To get a further idea of what unhinges Professor Cole, he states, again in reference to Feith:
There is no objection to Americans having multiple identities or love for more than one country. Someone of Serbian heritage would make a perfectly good Pentagon administrator. But you wouldn't want a vehement supporter of Slobodon Milosevic as the number three man in the Pentagon.
So, in Cole's mind, there is a direct analogy between the democratically elected leader of Israel, who, in possession of one of the mightiest armies in the world, has, at his worst, destroyed a few square blocks of Jenin while hunting down suicide murderers who were acting with impunity from that city, killing a grand total of 46 people, mostly armed gunmen, and Serbian dictator Milosevic, responsible for widescale ethnic cleansing and the deaths of hundreds of thousands.
What I'm sure gets Cole especially agitated is how successful Ariel Sharon has been. Suicide bombs in Israel are now a rarity; Yasser Arafat is gone, and his successor, who has far less political support than Arafat had, is cracking down on terrorism, belying the view expressed by the Coles of the world that Arafat was (a) not involved in promoting terrorism; and (b) couldn't stop it if he wanted to. And Israel has committed itself both to the notion of a Palestinian state, and to beginning a withdrawal from the territories.
My question: when will NPR and other outlets that treat Cole as a respected Middle Eastern commentators consign him to the lunatic fringe where he belongs?
I've enabled comments[they don't seem to be working]
*E.g., "Feith has been questioned by the FBI in relation to the passing by one of his employees of confidential Pentagon documents to the American Israel Public Affairs Committee, which in turn passed them to the Israeli embassy"; first, no one has claimed Feith was involved in, or even knew about, the incident in question; second, no one has been indicted or otherwise charged in the incident, which is still under investigation; third, the investigation strikes many, including me, as politically motivated and trumped up; and fourth, do you think uber-leftist Cole would have such faith in an FBI investigation if it was undertaken against, say, an Arab American or peacenik group?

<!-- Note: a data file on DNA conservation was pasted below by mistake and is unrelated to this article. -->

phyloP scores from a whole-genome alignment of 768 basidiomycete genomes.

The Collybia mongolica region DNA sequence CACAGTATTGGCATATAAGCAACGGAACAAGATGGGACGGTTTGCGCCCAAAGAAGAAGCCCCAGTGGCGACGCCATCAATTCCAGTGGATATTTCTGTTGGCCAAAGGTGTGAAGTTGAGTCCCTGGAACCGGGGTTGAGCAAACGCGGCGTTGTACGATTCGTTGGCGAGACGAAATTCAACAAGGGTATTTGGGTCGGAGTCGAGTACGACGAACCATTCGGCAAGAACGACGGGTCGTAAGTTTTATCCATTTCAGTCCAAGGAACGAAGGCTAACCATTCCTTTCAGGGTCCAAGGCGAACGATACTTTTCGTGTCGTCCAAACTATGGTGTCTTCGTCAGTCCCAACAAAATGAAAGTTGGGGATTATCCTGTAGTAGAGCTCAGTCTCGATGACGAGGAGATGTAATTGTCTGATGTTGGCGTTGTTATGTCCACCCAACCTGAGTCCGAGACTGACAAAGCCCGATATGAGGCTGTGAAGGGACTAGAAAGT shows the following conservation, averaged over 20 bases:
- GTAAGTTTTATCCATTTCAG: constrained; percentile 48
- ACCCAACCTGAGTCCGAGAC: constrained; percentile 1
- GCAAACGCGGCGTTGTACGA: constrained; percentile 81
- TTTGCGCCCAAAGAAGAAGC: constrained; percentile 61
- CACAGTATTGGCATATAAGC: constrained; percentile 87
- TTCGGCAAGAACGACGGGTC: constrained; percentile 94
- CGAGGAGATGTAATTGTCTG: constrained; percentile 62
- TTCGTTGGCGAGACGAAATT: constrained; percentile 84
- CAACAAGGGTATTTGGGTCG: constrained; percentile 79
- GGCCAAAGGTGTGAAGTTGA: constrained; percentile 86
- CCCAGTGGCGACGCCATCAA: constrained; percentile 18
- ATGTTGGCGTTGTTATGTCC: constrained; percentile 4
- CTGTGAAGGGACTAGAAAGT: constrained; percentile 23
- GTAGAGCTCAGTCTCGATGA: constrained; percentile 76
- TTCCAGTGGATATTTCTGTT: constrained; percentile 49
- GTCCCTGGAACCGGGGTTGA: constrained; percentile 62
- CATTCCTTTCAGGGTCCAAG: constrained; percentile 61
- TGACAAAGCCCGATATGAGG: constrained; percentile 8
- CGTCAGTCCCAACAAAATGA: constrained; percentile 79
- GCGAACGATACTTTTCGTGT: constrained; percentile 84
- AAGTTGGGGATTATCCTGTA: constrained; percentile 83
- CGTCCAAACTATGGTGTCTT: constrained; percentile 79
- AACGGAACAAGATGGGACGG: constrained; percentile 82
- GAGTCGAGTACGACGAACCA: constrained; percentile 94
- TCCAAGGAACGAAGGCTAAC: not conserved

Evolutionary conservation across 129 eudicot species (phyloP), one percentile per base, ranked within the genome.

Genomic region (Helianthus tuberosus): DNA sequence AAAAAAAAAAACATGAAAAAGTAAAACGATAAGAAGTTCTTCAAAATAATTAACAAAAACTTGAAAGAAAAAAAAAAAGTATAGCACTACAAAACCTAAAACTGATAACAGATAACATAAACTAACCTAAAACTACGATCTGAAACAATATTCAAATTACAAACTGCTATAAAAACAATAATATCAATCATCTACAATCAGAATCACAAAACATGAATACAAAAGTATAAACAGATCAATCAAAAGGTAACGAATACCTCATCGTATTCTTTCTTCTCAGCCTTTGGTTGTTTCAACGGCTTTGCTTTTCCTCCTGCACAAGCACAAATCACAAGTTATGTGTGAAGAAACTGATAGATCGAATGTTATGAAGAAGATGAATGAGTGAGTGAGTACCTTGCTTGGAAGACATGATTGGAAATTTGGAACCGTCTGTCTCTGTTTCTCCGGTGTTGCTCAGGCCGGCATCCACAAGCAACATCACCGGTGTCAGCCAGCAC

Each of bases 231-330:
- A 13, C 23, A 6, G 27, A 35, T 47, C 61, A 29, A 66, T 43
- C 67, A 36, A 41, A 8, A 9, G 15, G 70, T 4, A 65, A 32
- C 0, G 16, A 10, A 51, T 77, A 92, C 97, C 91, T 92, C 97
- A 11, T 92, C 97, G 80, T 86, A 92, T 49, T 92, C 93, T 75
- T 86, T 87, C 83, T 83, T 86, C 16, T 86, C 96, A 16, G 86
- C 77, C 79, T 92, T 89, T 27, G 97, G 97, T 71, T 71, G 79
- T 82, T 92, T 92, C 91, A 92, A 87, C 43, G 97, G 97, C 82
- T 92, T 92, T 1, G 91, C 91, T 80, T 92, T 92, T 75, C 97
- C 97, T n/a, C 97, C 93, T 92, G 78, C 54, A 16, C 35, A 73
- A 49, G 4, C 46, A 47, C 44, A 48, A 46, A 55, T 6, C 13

**Cole adopts the loony-left view that Israel somehow pushed the U.S. into war with Iraq, apparently through a Likud/Jewish neocon conspiracy. Again, he seems to think that the policy was so stupid and evil that there must be a conspiracy behind it (neglecting the obvious fact that, even if one accepts his view of the Iraq war, governments around the world do stupid and evil things all the time without any provocation from "Likudniks" or other nefarious conspirators). The only evidence he cites to support this outlandish view is this article, which is not only a dubious source, but doesn't actually support his point.